The collapse of Lehman Brothers helped trigger the global financial crisis. Evergrande is not a Lehman moment, given that China is not the epicentre of the global financial system. But both Lehman Brothers and Evergrande rode a wave of liquidity created, in part, by Chinese excess savings. That doesn’t let the managers and regulators of these companies off the hook. Rather, it reveals how they were both able to rise so far and get away with it for so long.
Excessive savings facilitate lending that would not otherwise exist. China’s excess savings have driven successive deficits across the world. Before 2011, the renminbi’s undervaluation allowed China to export its savings. The first foreign balance sheet to ride high and then come a cropper on Chinese surpluses was the US household sector, culminating in the subprime crisis. After this, the US government briefly stepped in, but that then became politically unacceptable.
Emerging markets followed, but it was clear that they were nowhere near large enough. The result was 2013’s taper tantrum.
Even the Chinese corporate sector eventually hit the wall. From 2016, Chinese households took up the challenge. The attempts of Chinese corporates to improve financial balances meant there had to be a deterioration somewhere. The Chinese household balance sheet was the last to liquify excess savings, making it possible for Evergrande to continue behaving badly. This liquidity helped ensure that property prices kept rising, allowing developers to continue borrowing and bidding up land prices.
In November last year, authorities instigated three red lines: limits on corporate ratios of debt-to-assets, debt-to-equity and cash-to-short-term-debt. Effectively, they forced liquidity-dependent firms to go cold turkey. M1 growth has slowed sharply. Gross domestic product growth in 2021’s third quarter is set to be weak, with fresh Covid-19 restrictions exacerbating the pain. This combination has been enough to derail Evergrande and others.
The web around Evergrande and other developers is complex, with holders of property assets peppered across the economy. Preventing distress from spreading will be difficult and decisive early action is paramount. The only reason why contagion hasn’t spread yet is that the People’s Bank of China is supplying large injections to the interbank market. But the system will need a more permanent injection of liquidity.
Banks would also have to be corralled into lending to property developers again. Suppliers and employees paid in receivables will have to be bailed out, to prevent them from dumping assets and creating a downward spiral in prices. The worse it gets, the more likely it is that the authorities will have to take on recapitalising the banking system.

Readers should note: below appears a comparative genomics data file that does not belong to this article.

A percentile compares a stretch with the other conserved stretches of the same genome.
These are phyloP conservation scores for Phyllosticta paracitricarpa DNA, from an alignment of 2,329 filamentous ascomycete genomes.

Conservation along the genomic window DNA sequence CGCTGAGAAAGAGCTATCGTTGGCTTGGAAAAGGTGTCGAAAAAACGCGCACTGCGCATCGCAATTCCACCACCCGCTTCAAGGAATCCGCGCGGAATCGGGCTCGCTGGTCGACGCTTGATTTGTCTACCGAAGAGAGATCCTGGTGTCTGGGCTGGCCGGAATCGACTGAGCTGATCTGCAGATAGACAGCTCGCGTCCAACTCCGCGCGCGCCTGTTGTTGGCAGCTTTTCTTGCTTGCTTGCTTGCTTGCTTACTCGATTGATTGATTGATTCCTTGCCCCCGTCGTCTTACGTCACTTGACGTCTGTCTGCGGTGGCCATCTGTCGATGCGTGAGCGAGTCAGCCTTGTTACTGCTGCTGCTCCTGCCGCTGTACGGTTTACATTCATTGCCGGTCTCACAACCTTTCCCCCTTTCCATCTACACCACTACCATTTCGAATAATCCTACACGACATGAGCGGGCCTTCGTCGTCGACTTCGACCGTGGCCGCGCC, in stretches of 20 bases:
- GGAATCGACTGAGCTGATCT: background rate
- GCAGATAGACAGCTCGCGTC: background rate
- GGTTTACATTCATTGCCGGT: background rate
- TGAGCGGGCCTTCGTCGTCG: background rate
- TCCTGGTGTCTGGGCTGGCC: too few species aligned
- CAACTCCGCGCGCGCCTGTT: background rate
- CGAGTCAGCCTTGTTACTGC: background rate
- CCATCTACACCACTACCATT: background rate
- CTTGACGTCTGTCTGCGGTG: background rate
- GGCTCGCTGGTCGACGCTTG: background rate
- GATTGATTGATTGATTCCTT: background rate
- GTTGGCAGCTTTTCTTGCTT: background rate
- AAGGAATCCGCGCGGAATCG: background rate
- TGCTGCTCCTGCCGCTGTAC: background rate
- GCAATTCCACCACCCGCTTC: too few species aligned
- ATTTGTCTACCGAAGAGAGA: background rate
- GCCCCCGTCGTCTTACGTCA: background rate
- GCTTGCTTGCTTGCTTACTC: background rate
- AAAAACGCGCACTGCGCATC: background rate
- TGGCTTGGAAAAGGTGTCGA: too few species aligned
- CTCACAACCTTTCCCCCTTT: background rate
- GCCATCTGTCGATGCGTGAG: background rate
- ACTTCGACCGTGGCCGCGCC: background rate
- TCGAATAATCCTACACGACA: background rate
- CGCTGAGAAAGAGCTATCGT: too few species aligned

There is a distinction between the current situation and the subprime crisis. International financial exposures are less severe. But the relatively modest direct exposure of major asset managers to Evergrande’s offshore bonds understates the problem. As this question of exposure builds, so too will uncertainty. Authorities could funnel dollars to the problem. But China’s foreign exchange reserves aren’t what they used to be, having fallen to 19% of GDP in Q2 of 2021 from 37% in 2015. Thankfully, dollars remain plentiful globally, due to the pandemic policy response.
The implication for international investors either way is that the renminbi must depreciate. The question is over timing. There are no balance sheets left within China, meaning surpluses will seek foreign ones again, requiring a cheaper currency. Or to put it differently, GDP growth has hit a wall, and differentials were already pointing to a depreciation around the end of this year.
The PBoC is already pumping in liquidity and it will have to put in more before this Evergrande saga is over. If foreign exposures and related uncertainty are more significant than expected, then pressure on the currency could become severe. At this stage, data to confirm exposures probably don’t exist. That could become part of the problem.
China’s property market is broken, removing a key demand driver. In the medium term, the route to net zero will still dominate commodities prices, providing an internal source of demand for China, and limiting the need for renminbi depreciation. For global equities, the best scenario is that China-related earnings are a major drag on global stocks, at a time when valuations already look stretched.
So far, the time horizons here involve the next one or two years. But reaching the last balance sheet is more momentous than that and raises serious questions about where the global economy goes from here. It’s possible that Chinese households will not be the last balance sheet to leverage up in the sense of equity becoming a more important form of finance. They may even have room to leverage up in the next cycle. At the same time, China’s monumental need to green the economy could use up more of those excess savings domestically.
The slowing of global growth in each cycle, however, alongside rising inequality and hollowing out of middle incomes, has reached a political impasse. Developed market policy design for the seventies has given way to recognition of a need for infrastructure investment, financed by government debt if necessary, which in turn could help unleash private capital expenditure, and productivity rebound. Let’s hope that China’s woes are not too great, as dollar appreciation would be a major drag on this GDP growth renaissance.
Freya Beamish is Senior Economist at Pantheon Macroeconomics